Resolution revolution

A road less travelled... Professor Kat Gaus with post-doctoral student Dr Elvis Pandžić. Photo: Grant Turner/ Mediakoo

UNSW researchers are pioneering the development of a new generation of microscopes with the power to unravel the molecular chaos of life. By Amy Coopes.

More than 50 years ago, Nobel Prize–winning physicist Erwin Schrödinger famously asked the question: What is life? By way of answer, he postulated that biology somehow emerges from molecular chaos.

Half a century later, Professor Katharina Gaus believes Schrödinger’s question is on the brink of being answered by the nascent field of molecular imaging.

A new generation of “super” microscopes is allowing scientists to peer into the molecular “chaos” of living cells. By doing so, they are slowly deciphering the rules behind this chaos.

“We are right now at the beginning of a molecular revolution,” says Gaus, an NHMRC Senior Research Fellow and deputy director of the recently funded ARC Centre of Excellence in Advanced Molecular Imaging.

One of these super-resolution fluorescent microscopes sits below Gaus’ lab within the University’s BioMedical Imaging Facility. Through its lens, the interior of a single cell gleams like a constellation, each twinkle a single molecule with the potential to affect life or death.

UNSW was the first institution in Australia to secure the hyper-powered microscope, which can capture images of objects 10 nanometers (or 10 billionths of a metre) in size. A decade ago these images would have been the realm of science fiction.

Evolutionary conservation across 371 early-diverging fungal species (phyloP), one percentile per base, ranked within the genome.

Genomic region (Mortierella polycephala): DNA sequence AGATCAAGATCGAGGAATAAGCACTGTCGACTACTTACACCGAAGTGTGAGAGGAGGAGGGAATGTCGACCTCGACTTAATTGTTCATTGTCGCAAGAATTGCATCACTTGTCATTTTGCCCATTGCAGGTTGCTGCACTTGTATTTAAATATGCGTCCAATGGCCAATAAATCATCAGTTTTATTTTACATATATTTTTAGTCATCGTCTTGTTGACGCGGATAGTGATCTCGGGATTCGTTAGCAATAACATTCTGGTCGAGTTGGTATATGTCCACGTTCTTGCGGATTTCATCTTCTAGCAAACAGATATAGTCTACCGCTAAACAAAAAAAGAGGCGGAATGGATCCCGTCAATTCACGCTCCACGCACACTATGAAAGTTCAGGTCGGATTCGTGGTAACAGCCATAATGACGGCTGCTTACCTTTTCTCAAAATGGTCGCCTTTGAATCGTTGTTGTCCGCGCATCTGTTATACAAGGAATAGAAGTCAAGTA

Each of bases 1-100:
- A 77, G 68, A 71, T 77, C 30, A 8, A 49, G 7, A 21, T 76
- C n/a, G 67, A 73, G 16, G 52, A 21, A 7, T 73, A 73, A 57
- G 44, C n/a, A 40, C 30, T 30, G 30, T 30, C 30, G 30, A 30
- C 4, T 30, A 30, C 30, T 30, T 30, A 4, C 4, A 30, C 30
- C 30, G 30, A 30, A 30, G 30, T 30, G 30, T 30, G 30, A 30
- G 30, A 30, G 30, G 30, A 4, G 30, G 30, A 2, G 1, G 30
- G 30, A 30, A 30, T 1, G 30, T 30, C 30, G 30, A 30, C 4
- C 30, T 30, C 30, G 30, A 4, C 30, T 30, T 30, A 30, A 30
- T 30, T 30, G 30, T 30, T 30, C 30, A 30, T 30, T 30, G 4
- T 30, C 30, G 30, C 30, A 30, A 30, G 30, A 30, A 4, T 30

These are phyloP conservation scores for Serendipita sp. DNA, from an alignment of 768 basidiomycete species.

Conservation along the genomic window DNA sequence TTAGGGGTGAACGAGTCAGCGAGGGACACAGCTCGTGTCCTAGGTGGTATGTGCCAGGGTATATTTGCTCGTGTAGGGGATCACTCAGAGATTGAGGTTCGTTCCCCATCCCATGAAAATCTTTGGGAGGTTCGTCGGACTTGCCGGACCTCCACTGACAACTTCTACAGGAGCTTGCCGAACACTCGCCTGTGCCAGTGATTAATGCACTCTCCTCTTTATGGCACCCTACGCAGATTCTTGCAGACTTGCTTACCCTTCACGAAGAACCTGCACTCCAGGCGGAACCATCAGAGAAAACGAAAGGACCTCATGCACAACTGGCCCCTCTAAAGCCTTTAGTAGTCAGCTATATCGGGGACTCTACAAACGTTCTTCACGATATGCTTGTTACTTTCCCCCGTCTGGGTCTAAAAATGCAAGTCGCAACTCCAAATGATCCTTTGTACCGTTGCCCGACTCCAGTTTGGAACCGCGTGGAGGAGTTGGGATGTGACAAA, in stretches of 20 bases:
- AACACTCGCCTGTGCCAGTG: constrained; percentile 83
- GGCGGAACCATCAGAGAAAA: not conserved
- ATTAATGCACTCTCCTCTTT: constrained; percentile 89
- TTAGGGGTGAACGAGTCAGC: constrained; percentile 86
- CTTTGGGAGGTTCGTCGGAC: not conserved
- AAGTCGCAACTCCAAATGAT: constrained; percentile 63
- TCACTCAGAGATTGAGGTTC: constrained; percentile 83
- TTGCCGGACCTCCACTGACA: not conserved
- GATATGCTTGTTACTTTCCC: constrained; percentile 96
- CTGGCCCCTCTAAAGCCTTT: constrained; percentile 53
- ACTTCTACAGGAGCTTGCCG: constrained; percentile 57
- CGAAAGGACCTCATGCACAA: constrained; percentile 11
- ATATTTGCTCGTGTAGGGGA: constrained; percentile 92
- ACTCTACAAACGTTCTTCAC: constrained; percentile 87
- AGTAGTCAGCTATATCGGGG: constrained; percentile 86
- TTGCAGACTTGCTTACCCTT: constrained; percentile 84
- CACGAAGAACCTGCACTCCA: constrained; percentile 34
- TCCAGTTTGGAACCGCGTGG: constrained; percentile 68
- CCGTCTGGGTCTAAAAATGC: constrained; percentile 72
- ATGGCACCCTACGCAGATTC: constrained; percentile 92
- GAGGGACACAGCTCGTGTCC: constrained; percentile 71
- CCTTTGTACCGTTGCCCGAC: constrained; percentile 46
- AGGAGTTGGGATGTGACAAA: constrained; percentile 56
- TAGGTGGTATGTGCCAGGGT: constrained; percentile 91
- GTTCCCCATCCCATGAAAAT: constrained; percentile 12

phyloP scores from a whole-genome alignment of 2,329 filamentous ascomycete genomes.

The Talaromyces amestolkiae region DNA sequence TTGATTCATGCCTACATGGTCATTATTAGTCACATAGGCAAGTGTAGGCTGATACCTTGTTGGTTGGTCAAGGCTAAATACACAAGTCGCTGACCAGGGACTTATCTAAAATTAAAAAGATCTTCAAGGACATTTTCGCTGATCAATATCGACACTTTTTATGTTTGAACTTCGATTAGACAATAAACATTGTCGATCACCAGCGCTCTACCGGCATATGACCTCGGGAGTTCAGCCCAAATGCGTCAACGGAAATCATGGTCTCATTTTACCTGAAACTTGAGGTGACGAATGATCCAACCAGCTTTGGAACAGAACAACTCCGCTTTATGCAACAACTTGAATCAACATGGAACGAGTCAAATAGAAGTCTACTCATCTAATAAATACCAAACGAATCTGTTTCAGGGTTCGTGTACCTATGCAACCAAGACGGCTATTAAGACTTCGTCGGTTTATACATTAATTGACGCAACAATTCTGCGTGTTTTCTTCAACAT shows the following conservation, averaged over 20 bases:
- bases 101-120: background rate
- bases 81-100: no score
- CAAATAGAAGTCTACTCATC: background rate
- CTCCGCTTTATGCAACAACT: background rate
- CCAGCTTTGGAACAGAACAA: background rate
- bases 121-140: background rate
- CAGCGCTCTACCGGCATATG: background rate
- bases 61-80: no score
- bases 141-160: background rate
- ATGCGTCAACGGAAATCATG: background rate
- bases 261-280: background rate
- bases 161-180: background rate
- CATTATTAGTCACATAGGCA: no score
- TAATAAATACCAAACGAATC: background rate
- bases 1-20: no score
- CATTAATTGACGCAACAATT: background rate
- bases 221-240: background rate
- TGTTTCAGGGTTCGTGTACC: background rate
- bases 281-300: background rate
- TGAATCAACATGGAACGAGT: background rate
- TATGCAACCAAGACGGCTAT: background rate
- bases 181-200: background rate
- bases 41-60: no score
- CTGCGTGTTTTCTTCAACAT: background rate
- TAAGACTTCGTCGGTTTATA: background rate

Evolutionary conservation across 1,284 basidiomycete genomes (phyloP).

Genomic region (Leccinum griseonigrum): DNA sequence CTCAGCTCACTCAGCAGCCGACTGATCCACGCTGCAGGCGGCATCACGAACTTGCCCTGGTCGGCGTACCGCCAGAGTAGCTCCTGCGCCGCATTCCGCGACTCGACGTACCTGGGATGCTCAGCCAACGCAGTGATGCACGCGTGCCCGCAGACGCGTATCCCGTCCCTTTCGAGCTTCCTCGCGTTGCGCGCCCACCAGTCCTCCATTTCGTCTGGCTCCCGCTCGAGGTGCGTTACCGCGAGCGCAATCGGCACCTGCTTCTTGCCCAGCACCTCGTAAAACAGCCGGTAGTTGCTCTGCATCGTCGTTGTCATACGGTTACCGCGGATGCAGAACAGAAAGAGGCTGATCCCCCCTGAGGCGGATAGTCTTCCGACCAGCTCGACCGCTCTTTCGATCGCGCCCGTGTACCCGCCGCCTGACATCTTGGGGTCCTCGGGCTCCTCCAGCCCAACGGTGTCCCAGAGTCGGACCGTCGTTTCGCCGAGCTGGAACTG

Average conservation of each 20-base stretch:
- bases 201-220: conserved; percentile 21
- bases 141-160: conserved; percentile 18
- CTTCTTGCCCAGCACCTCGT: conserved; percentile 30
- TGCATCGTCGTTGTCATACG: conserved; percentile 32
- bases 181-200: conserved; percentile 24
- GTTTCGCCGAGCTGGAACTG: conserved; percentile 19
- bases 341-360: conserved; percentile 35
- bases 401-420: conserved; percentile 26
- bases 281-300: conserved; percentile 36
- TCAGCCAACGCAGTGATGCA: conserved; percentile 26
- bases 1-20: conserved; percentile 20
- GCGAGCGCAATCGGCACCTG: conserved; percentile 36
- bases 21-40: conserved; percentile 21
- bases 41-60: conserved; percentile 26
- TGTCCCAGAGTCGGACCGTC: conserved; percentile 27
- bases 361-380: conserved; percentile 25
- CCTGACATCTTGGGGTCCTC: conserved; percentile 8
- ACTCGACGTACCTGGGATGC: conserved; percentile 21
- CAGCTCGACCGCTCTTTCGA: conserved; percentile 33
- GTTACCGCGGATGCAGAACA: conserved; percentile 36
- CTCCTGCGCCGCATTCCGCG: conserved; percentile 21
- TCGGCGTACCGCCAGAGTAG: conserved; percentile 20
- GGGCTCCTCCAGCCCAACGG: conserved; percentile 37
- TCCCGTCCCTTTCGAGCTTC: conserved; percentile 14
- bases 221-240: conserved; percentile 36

“To understand how molecules behave and how cells use those behaviours to make life and death decisions … this is not just a road less travelled, it’s a road not travelled at all in terms of scientific discovery,” says Gaus. “It is a game-changing technology and in terms of how far we can take it, the limitation is really our imagination.”

Focusing on T-cells, Gaus is leading her field in establishing what causes these front line soldiers of our immune system to switch on and fight disease, or remain dormant and ‘overlook’ a proliferating tumour.

The powerful microscope allows her to pinpoint and view the workings of individual components within the fully functioning T-cell, without having to take the cell apart.

“Every second of every minute T-cells are making ‘fate decisions’ to activate or not, triggered by traces of pathogens or the altered proteins of a cancer,” Gaus explains. They are so sensitive that a single peptide from a virus is enough to swing the immune system into action, and the activation of a single T-cell can trigger a full-blown response. An overactive T-cell response can cause crippling autoimmune disease while underactive T-cells can leave the immune system vulnerable to illness.

The work has won Gaus the prestigious Elizabeth Blackburn Fellowship, given by the NHMRC to the top-ranked female research fellowship applicant in biomedical science in 2013.

Gaus says rather than a simple on and off switch or a “CEO molecule” that orchestrates the action, T-cells appear to respond to the frequency of certain activity.

In a pair of papers published in Nature Communications in 2012 and Nature Immunology in 2013, Gaus and her team demonstrated a kinase protein called Lck ‘yo-yos’ in and out of clusters providing a central role in the cell’s signalling and activation machinery.

The team has also found that lipids – or fats – in the membrane of cells contribute to communication within the T-cell structure. T-cells removed from mice that had been fed a high-fat diet showed impaired signalling function, which may help explain why immune function can be compromised in obese people.

Progress is painstaking – it takes 20,000 individual frames to examine a single cell, using fluorescent protein markers to track individual molecules. But the rewards, when they come, will be immense.